My neighborhood erupted a little while ago. The issue was immigration. I found out about the eruption when I was doing my visiting teaching. I wonâ€™t go into the details of the neighborhood fight, just a few lines I heard as I prepared to do a typical visit.
â€œMaria is illegal, you know. She has her sisterâ€™s social security number. I donâ€™t even know if Maria is her real name.â€
(That tells me a lot about how much this woman understood Mexican culture. How many Mexican women ARENâ€™T named Maria somewhere in the list?)
As the fight worsened, one of my neighbors called not just the police but the INS. Three days later, I was to teach Sunday School. Mariaâ€™s son was in my class. I wondered if he would come.
He did comeâ€”wearing an American flag tie. The lesson was â€œGod is no respecter of persons.â€ I didnâ€™t talk about the neighborhood scandal, but I did talk about prejudice, and about forgiveness. I talked about hearing someone say, â€œI hate redheadsâ€ and (being a redhead) feeling terribly hurt by such meanness. (Of course, that was years ago. If someone said that now, Iâ€™d back them to a wall. I am not nearly as shy as I used to be.)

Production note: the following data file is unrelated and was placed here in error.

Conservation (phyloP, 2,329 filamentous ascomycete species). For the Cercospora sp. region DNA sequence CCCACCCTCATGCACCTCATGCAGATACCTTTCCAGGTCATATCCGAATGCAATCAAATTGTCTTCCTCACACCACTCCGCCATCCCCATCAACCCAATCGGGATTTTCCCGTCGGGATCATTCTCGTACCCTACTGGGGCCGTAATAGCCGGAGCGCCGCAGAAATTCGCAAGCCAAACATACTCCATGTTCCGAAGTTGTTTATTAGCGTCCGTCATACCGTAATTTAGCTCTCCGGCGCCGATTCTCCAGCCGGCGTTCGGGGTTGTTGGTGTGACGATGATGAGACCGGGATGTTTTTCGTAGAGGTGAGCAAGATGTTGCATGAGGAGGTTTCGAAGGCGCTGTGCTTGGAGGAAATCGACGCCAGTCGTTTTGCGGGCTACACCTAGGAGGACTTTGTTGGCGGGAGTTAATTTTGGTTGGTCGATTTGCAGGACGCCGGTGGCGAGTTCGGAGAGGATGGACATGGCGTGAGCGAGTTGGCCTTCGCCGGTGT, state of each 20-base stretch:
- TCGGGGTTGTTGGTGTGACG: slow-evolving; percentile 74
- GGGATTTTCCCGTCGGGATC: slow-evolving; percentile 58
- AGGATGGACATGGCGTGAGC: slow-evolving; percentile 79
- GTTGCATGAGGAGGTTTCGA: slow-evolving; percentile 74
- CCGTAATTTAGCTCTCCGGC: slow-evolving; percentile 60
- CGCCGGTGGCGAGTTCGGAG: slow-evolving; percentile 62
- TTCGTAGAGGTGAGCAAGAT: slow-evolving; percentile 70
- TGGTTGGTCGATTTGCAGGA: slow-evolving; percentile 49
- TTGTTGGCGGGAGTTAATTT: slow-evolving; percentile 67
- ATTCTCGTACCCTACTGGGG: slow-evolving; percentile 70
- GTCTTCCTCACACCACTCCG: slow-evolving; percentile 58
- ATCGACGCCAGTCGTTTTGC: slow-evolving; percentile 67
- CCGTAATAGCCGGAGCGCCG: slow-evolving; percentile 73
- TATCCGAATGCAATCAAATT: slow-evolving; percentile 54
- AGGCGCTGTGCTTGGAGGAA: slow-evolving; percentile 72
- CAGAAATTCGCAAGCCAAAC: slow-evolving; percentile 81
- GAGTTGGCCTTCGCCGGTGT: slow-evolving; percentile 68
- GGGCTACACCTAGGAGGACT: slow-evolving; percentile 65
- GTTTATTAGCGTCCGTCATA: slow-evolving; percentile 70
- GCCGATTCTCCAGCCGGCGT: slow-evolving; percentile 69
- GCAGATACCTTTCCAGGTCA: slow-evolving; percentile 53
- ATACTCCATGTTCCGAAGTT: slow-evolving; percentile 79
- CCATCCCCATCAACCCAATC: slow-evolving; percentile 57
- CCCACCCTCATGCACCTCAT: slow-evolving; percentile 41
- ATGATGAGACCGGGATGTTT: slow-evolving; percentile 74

Mariaâ€™s son said quietly, â€œItâ€™s very hard to forgive.â€
â€œYes,â€ I acknowledged. â€œItâ€™s very hard.â€ And we left it at that.
I donâ€™t want this to start a conversation about immigration. Not interested in that topic at all right now. What I do want to say is that I serve weekly in the Provo Temple at the Spanish veil, and I know and honor the patrons. I became very close to my Hispanic students when I taught Spanish Institute, and I know their stories and why they are in the United States. I know something of their spiritual quests and their spiritual sensitivities.
Whatever political arenas we frequent, we simply cannot afford to have personal bordersâ€”borders wherein we choose our neighbors and exclude from our hearts those who fall into certain national or racial categories. Such is spiritual suicide. It denies us the gifts we are intended to receive, and denies others the gifts we are intended to offer.
I left my visiting teaching appointment quietly. I never gave the lesson. I wondered how long it would take before the Mexican family in my neighborhood chose to live elsewhere. I wondered what would happen to them. I wondered how they would feel about Mormons.
P.S. The website for the documentary Nobody Knows: The Untold Story of Black Mormons now includes a footage trailer. Hereâ€™s the link: www.untoldstoryofblackmormons.com.